Why The First Baby Born In The US With COVID-19 Antibodies Is Significant

Three weeks after receiving her first dose of the Moderna COVID-19 vaccine, a frontline healthcare worker from Florida gave birth to a healthy baby girl (via CBS News). A sample of blood taken from the umbilical cord immediately after the birth revealed that the newborn had actually received COVID-19 antibodies from her mother. This newborn is believed to be the first documented case of mother-to-newborn COVID-19 antibody transmission post-vaccination.

The phenomenon of maternal immunity, or the transmission of maternal antibodies to a newborn, particularly those known as immunoglobulin G (IgG) antibodies, has been well established (via Nature Medicine). This passage of antibodies from a mother to her offspring is critical, as the newborn is unable to produce IgG antibodies until almost three and a half months after birth. In the meantime, it is the mother's immunity which protects the newborn from a whole host of viruses and bacteria.

While it has already been established that mothers who had contracted COVID-19 passed on antibodies to their newborns, this recent finding demonstrates a familiar finding — maternal transmission of antibodies from vaccinations (via Health). For instance, pregnant mothers vaccinated against the flu are known to pass on protective antibodies to their newborns.

Vaccine manufacturers to study safety and efficacy in pregnant women and children

News of the first newborn in the U.S. with maternal antibodies against COVID-19 is an encouraging finding, at a time when significantly more research is necessary to determine the safety and efficacy of COVID-19 vaccines in the pregnant population. Pregnant women were notably not a part of the late stage clinical trials for any of the vaccines authorized for emergency use in the U.S: the Pfizer, Moderna, or Johnson & Johnson vaccines.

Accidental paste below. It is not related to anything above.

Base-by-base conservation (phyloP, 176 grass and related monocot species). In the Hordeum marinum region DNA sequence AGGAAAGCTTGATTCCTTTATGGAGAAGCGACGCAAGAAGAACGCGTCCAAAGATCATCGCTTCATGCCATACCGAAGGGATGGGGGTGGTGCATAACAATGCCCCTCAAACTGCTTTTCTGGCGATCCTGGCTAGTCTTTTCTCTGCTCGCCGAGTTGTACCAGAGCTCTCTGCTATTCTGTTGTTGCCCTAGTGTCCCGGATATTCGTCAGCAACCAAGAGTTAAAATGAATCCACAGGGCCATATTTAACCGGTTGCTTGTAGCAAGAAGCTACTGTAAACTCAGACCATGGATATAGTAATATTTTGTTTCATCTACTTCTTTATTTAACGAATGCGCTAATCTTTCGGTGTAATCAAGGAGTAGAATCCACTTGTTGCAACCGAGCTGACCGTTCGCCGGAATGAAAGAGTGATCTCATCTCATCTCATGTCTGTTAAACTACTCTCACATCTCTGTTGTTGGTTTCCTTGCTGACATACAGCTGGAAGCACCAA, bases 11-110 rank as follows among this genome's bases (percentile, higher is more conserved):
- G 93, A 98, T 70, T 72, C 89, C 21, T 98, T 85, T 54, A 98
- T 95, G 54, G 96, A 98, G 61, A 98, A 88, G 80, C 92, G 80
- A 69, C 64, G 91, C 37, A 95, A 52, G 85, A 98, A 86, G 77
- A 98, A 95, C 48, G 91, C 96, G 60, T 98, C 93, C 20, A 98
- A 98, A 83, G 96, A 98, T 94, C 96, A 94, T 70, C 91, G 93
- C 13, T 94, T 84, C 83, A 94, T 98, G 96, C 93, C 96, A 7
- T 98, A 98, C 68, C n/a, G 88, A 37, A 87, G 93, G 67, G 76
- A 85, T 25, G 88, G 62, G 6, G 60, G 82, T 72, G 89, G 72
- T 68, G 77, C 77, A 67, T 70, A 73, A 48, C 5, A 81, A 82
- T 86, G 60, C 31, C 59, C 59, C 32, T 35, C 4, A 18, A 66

Last month, however, Pfizer launched its own trial in the pregnant population, which it plans to end in early 2023. Johnson & Johnson has also followed with an announcement that it is planning on including pregnant women and their infants in future studies. Moderna, while tracking pregnant patients who have received the vaccine, is currently focusing on trials regarding safety and efficacy involving young children ages six months to 11 years old (via NPR).

While there is still a ways to go in regards to better understanding COVID-19 vaccines in the pregnant and under 16 year old demographics, one thing has become apparently clear — the available vaccines are quite promising in reducing severe COVID-19 infections and complications. To date, the United States has administered over 150,000,000 vaccines and is ramping up efforts to make all adults eligible for vaccination no later than May 1. In the meantime, continue to wear a mask in public, practice social distancing, and wash your hands regularly.